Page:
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Supermarket Showdown

Oscar Wilde (1854-1900) dismissed imitation as “…the sincerest form of flattery that mediocrity can pay to greatness.” If, however, a competitor copies your work and passes it off as their own, you may feel less than flattered.  This is where the tort of passing off comes in.

The Court of Appeal in London recently considered whether one supermarket chain’s use of a yellow circle on a blue rectangle constituted passing off another’s intellectual property.


The German supermarket chain Lidl owns several UK trademarks. Since 1987, it has used “the Wordless Mark” – comprising a yellow circle on a blue background – and “the Mark with Test” – with the addition of the brand name.

Since 2000, Tesco has used similar branding for its Clubcard Prices loyalty scheme.  Lidl claimed that this was confusingly similar and could mislead customers into believing the products were associated.  Tesco counterclaimed, alleging Lidl’s registration of the Wordless Mark was invalid, registered in bad faith, and lacking in distinctive character.


The Court of Appeal delivered a mixed verdict. Tesco successfully challenged the copyright claim, with the court finding that Lidl’s logo lacked sufficient originality for copyright protection. However, Lidl prevailed on the more crucial issues of trademark infringement and passing off.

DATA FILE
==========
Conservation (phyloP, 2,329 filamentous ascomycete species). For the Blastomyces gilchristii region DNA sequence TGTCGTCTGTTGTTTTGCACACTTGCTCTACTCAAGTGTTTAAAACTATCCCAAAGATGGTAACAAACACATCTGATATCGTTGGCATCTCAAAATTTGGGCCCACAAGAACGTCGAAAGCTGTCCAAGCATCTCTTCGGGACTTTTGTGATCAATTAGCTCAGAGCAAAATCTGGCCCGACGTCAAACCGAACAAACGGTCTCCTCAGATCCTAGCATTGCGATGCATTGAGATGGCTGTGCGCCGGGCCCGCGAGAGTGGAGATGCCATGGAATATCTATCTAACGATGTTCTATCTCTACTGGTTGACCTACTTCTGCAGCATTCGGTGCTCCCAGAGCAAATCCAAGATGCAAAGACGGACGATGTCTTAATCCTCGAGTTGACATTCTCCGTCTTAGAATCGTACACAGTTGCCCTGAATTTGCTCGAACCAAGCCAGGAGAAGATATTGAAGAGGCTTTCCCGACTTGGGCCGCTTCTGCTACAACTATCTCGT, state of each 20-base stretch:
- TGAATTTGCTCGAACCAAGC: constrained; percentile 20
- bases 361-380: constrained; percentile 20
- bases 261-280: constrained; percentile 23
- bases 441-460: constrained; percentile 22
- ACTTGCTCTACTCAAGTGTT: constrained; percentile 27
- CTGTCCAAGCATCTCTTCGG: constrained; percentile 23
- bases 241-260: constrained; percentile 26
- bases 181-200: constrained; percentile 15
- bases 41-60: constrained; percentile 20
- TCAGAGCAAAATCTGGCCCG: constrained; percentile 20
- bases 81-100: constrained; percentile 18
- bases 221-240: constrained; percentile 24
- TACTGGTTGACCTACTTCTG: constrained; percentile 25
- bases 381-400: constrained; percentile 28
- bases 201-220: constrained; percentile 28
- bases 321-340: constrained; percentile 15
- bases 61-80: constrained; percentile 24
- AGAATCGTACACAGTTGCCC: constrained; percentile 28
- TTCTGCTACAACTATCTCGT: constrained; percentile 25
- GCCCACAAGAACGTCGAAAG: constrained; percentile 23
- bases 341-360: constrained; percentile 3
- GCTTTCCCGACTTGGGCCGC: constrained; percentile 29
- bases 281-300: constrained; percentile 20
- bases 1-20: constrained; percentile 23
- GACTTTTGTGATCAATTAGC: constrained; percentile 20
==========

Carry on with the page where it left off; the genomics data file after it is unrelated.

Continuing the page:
Consumer surveys conducted by Tesco themselves indicated a risk of confusion, further strengthening Lidl’s case. Tesco was found liable for both trademark infringement and passing off and will be prohibited from using the yellow circle within a blue square design for its Clubcard.

The judgment also addressed the validity of Lidl’s trademark registrations. Tesco had argued that Lidl registered their logos in bad faith, aiming to gain a monopoly on simple colour combinations. The Court of Appeal rejected this, upholding the validity of Lidl’s trademarks.


It is all about perception. Even if you believe your branding to be sufficiently different, customer surveys and market research may evidence the contrary. To avoid challenges, you may need to invest more in creating unique and memorable visual identities. By prioritizing clear differentiation and conducting thorough market research, you can mitigate the risk of becoming the subject matter of this blog!

For more information about this article or any other aspect of intellectual property, contact your Napthens Solicitors in Preston, Liverpool, Blackburn, and across the North West today.